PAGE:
Imagine this: you’re an individual whose family has always been about lower means. You don’t have much money, nor do you need it because you know how to stretch a dollar. Suddenly you win a multimillion dollar lottery draw. Your life has changed, but you don’t know whether for better or worse because the scope of what you can pay for is drastically different than it was before. Would you know what to do? Would you know who to ask? The answer is simple enough. You need an estate planning lawyer.
Be wary of financial advisors. Many are only out for themselves, trying to make a quick buck off people who don’t know any better. They might try to take control over your slew of new investments. They might try to sell you a service for commission. Don’t fall into their trap.
These are the things you need to keep in mind:
- Your goal when estate planning is to minimize your overall taxes so that the beneficiaries who inherit the estate won’t have an enormous financial burden when the time comes. Your estate planning lawyer will help you consolidate assets or create separate accounts so the process is easier. An estate freeze may be put into place to ensure taxes do not grow more than they should, depending on where you live.
- Life insurance will sometimes help. Your attorney will help you calculate the tax burden with or without a good life insurance plan.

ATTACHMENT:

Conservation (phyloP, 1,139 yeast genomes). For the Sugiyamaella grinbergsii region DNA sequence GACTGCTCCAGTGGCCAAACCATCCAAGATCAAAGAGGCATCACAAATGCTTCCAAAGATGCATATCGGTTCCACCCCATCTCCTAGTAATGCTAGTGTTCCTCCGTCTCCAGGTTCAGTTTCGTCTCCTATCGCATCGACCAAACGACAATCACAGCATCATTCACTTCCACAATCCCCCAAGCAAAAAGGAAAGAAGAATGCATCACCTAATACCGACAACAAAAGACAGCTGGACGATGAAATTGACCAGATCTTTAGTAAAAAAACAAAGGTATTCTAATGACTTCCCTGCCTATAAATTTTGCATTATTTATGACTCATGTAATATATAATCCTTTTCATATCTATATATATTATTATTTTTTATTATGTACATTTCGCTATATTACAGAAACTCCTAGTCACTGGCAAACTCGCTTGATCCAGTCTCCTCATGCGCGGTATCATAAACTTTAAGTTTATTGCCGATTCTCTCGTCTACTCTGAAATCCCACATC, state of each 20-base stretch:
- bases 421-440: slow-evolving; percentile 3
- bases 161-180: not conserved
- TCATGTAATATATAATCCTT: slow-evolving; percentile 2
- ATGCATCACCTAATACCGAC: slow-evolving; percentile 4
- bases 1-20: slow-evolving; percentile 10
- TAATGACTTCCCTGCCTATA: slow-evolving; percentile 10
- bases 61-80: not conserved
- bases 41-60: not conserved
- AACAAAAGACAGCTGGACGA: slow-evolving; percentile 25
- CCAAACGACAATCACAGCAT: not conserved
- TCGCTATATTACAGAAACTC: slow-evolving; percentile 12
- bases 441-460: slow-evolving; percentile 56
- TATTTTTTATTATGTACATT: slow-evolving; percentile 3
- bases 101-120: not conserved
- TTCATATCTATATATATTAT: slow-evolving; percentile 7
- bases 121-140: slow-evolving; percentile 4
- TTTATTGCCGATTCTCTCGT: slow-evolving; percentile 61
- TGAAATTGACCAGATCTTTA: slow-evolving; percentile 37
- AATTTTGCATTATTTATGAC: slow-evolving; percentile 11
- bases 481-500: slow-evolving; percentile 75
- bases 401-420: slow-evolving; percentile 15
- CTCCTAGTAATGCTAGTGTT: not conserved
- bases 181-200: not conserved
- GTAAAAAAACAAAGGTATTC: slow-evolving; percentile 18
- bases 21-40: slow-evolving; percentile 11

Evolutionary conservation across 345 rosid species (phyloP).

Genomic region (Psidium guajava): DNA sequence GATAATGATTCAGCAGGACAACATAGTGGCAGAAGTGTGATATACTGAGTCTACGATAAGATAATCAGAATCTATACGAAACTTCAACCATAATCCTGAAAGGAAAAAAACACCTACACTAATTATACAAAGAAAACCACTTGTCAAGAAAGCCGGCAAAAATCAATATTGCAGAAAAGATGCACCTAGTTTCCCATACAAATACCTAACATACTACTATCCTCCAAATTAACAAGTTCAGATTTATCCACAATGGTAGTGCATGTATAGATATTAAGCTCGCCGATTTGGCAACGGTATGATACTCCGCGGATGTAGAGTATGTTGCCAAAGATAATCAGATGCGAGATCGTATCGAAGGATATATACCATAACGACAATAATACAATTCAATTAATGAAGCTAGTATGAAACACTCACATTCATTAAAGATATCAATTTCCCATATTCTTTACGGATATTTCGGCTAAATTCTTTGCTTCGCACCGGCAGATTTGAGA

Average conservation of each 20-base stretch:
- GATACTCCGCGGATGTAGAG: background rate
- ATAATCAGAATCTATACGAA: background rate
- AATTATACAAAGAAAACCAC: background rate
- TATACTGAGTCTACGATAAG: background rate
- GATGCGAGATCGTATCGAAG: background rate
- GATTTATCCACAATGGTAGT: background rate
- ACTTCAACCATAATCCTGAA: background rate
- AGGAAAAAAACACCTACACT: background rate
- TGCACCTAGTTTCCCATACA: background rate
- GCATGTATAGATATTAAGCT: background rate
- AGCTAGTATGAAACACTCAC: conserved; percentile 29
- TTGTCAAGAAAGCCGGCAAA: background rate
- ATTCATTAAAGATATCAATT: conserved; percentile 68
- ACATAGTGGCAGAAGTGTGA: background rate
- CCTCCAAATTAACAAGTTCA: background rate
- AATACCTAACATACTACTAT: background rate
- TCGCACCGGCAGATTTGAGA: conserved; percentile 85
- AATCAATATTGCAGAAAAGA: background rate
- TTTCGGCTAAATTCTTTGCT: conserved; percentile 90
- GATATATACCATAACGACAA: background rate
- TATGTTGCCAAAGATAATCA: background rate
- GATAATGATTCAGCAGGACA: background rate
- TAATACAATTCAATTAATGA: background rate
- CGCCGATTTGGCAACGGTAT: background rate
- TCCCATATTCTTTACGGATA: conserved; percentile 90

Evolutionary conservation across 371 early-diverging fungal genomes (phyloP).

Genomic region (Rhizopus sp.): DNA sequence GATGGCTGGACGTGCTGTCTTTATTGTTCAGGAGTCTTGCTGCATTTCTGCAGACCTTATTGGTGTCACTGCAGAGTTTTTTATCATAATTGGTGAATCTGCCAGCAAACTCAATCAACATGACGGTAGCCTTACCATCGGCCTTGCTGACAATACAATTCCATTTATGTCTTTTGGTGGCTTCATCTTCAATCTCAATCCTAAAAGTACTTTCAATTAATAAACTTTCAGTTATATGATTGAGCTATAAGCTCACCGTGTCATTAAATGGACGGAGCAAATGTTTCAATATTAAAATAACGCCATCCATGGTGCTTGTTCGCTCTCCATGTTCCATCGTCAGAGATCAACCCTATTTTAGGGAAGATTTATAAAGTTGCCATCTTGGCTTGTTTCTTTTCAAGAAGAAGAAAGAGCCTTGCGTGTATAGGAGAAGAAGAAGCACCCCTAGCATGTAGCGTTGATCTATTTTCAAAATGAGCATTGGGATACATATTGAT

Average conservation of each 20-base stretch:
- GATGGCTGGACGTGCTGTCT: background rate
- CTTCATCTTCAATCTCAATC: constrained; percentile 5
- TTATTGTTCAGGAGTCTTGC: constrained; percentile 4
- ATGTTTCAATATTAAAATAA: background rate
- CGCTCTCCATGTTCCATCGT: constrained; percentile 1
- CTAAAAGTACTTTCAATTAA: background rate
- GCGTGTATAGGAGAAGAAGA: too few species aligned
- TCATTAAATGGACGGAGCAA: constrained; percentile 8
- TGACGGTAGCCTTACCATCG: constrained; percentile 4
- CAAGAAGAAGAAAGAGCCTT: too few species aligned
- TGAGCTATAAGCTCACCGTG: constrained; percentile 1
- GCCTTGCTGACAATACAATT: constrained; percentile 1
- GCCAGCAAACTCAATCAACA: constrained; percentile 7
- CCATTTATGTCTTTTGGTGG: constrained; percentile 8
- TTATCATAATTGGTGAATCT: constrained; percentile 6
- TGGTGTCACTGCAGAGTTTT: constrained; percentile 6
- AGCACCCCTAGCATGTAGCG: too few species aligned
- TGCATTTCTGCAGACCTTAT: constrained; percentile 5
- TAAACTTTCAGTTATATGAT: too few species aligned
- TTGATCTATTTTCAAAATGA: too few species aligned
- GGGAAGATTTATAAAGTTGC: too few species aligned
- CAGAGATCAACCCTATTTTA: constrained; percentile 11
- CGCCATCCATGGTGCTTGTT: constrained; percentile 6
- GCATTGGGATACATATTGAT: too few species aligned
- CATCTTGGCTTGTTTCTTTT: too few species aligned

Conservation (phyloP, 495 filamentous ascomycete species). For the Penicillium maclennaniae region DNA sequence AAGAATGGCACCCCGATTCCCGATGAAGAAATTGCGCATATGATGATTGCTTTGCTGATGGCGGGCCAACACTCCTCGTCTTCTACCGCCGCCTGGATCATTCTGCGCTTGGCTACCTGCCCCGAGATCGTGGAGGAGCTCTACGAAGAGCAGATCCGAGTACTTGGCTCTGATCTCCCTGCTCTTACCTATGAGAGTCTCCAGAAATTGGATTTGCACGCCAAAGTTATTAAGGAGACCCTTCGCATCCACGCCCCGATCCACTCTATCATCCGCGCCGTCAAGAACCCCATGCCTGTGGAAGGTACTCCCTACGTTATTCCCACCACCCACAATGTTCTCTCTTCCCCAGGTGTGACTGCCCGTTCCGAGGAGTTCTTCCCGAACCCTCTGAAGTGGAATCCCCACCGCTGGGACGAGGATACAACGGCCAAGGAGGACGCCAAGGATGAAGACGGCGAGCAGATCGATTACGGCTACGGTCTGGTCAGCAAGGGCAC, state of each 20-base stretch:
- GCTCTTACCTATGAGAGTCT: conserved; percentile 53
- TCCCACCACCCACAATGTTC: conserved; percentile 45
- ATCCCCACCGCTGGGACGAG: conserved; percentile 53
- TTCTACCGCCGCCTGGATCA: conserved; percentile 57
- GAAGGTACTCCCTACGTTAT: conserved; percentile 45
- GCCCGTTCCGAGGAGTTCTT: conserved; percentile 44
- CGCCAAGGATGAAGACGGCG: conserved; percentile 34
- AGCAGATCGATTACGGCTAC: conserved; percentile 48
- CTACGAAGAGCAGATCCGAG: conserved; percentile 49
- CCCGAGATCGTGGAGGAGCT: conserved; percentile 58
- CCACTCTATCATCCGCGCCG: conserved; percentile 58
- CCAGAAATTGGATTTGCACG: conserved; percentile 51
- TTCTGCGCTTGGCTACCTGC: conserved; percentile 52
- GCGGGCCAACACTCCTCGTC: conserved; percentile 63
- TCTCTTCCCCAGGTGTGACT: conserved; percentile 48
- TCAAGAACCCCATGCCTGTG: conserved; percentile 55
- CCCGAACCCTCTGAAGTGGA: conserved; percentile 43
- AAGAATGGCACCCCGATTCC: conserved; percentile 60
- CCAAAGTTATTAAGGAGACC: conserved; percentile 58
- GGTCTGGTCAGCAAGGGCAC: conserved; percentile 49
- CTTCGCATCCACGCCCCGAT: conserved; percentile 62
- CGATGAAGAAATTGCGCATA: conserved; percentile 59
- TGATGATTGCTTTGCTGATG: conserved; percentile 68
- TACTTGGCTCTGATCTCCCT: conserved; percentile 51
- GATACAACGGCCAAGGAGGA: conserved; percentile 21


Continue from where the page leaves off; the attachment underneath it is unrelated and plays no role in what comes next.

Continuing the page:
- A family governance plan will help when consolidating those assets. Not only will overall cost of maintenance go down over time, but each beneficiary will be held accountable for specific aspects of maintaining the estate.
- Drafting a proper will and allocating power of attorney is an important step in the estate planning process, but many of the wealthier estate owners will fail to keep these documents current. If there are disputes when the estate owner dies because the will isn’t specific enough, then the contested articles automatically get kicked to the probate courts. That means a judge makes the final decision about how to divide those assets.
- Decide who will preside as executor over the estate plan once you’re gone. Most people who leave behind a smaller estate will give the responsibility to a trusted family member. As the estate grows, many people will decide to instead give the responsibility to an attorney who has all the relevant documents anyway.
- Consider placing money into trusts for beneficiaries; especially those who are younger. You can provide prerequisite instructions for how this money is to be divided up. Will a beneficiary get it all at age 18? Or will he get a slice now, and more when he’s older and wiser? It’s up to you.